As westerners most of us have come to Buddhism of our own accord. We were never pressed into it by our culture, society or, usually anyway, by our families. On the contrary, our culture and families can be quite hostile towards a religion like Buddhism. Some people seem to get round this by saying they aren’t ‘Buddhist’ as such because they don’t go in for labels; they’re simply interested in Buddhism as they are in many other things, ‘After all, Buddhism isn’t really a religion, is it? It’s more a way of Life.’
The excuses come out and maybe we ease feelings of disloyalty towards ‘our’ group and also ward off any whispers or criticisms from our friends. That look of horror that can sweep across someone’s face when you tell them what you are doing with your life can be quite off-putting; it sort of says, ‘Are you feeling all right? Have you lost it a bit?’
Things are much better than fifty years ago. It was definitely ‘foolish‘ or ‘traitorous’ even to be showing signs of being that interested in eastern religions. For myself there was never any problem in the family. My mother took as much interest in Buddhism as I did and my father didn’t much care. But I learnt not to say too much to my friends. A few stares of disbelief and awkward silences was enough for me, if I ever had the temerity to mention my heartfelt interest. So I lived with a private kind of Buddhism while in other respects living a typical working-class English life in a city in the late fifties and sixties.
Things are much different now, of course, but still the seriously practising western Buddhist is in the minority, especially if your interest goes beyond the academic level, or if you actually investigate the Buddha’s teachings in ordinary life. Then things start to change and people start to notice that you are not quite the same any more, the things you once enjoyed are much less attractive now and your basic values have started to change.
The deeper we get into the dharma, there is no doubt our lives can change in a most dramatic way; slowly to begin with but then more and more — which of course is the whole point of practising Buddhism in the first place. If our values remain the same and our habits and tendencies remain the same, would there be any point in the practice? The Buddha, I’m sure, would not have thought that was good value for a so-called Buddhist life.
Having survived other people’s prejudices, we can then, over the years, fall into the trap of thinking we’re doing okay by following certain traditions and forms of sitting. But form will always remain as form. Just taking on a particular regime is not going to bring insight and understanding into suffering and the nature of existence. The sense of unsatisfactoriness and suffering might continue even within the framework of a Buddhist life. And as the Buddha’s teaching is based on the four noble truths — the truth of suffering, the truth of release from suffering, the truth of the cessation of suffering, and the path which is the cessation of suffering — if we’re still as unhappy and confused at the end of many years of Buddhist practice as we were at the beginning, then maybe we should ask ourselves whether we’re doing it right after all.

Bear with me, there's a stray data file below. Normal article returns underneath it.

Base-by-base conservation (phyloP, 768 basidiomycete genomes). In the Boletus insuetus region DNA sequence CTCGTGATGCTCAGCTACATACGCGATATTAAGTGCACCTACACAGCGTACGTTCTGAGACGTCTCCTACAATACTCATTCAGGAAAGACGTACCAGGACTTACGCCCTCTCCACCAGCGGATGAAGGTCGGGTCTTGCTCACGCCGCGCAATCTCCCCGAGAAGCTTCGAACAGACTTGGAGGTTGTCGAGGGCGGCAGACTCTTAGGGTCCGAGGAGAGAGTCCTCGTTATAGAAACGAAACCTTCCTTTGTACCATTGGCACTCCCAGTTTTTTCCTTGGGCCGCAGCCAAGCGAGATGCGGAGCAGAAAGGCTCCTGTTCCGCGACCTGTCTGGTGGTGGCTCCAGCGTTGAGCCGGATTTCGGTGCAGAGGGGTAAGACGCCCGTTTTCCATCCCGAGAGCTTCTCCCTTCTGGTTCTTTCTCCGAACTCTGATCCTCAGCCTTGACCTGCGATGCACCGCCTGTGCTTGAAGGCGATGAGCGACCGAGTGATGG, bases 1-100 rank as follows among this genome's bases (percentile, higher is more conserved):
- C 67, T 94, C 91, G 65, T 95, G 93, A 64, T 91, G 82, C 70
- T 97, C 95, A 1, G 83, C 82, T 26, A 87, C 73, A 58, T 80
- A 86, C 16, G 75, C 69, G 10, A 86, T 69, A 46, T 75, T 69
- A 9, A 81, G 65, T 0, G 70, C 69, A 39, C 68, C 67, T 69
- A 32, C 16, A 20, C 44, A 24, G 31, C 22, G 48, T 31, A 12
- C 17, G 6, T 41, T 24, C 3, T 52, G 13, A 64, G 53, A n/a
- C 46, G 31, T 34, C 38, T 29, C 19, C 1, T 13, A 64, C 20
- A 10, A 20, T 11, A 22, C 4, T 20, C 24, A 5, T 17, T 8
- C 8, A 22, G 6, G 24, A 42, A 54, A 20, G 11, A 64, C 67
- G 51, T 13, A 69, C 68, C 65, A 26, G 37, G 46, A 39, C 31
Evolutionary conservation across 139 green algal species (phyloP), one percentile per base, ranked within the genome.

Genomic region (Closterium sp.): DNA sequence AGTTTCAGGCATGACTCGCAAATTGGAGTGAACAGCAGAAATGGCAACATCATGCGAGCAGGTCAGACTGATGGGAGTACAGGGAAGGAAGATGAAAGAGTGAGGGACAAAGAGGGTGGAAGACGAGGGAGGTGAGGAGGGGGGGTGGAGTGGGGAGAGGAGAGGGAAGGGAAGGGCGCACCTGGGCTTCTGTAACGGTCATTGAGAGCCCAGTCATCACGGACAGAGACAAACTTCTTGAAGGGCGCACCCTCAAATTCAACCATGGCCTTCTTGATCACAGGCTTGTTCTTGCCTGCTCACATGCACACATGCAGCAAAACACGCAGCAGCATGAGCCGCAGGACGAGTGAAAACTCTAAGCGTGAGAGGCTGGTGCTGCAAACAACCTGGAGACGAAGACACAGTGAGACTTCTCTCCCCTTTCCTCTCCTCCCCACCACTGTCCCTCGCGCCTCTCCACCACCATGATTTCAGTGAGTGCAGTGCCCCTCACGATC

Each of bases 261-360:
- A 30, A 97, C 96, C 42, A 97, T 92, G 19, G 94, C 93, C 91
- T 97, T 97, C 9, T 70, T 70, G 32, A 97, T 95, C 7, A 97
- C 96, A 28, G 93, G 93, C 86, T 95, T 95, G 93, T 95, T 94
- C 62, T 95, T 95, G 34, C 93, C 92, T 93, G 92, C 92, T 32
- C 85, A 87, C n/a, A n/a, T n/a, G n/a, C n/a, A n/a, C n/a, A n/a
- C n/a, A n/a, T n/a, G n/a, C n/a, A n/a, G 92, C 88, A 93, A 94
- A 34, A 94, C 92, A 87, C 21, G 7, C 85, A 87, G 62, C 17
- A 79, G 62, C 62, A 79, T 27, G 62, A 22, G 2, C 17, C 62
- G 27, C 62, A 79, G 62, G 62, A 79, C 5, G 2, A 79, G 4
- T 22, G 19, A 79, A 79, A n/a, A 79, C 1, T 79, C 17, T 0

Geshe Lobsang Thinley mentioned several times during a recent retreat held at the Golden Buddha Centre that the point is for the mind to change. All the forms, all the outward practices, will remain at the level of mere form, unless an inner change takes place.
Many of us have gone to the trouble of coming away in many respects from our childhood conditioning in order to pursue something we perceived as more real to us. Having got that far it’s a pity if we waste all that initial enthusiasm and find that we have merely replaced one form of conditioning with another. It’s always worth checking it out. Have our minds changed? Not: Have we changed our minds? i.e. replaced one set of views and opinions for another, but is the mind genuinely turned towards wisdom, compassion and freedom from suffering?
First published in the November 2006 Buddhism Now.
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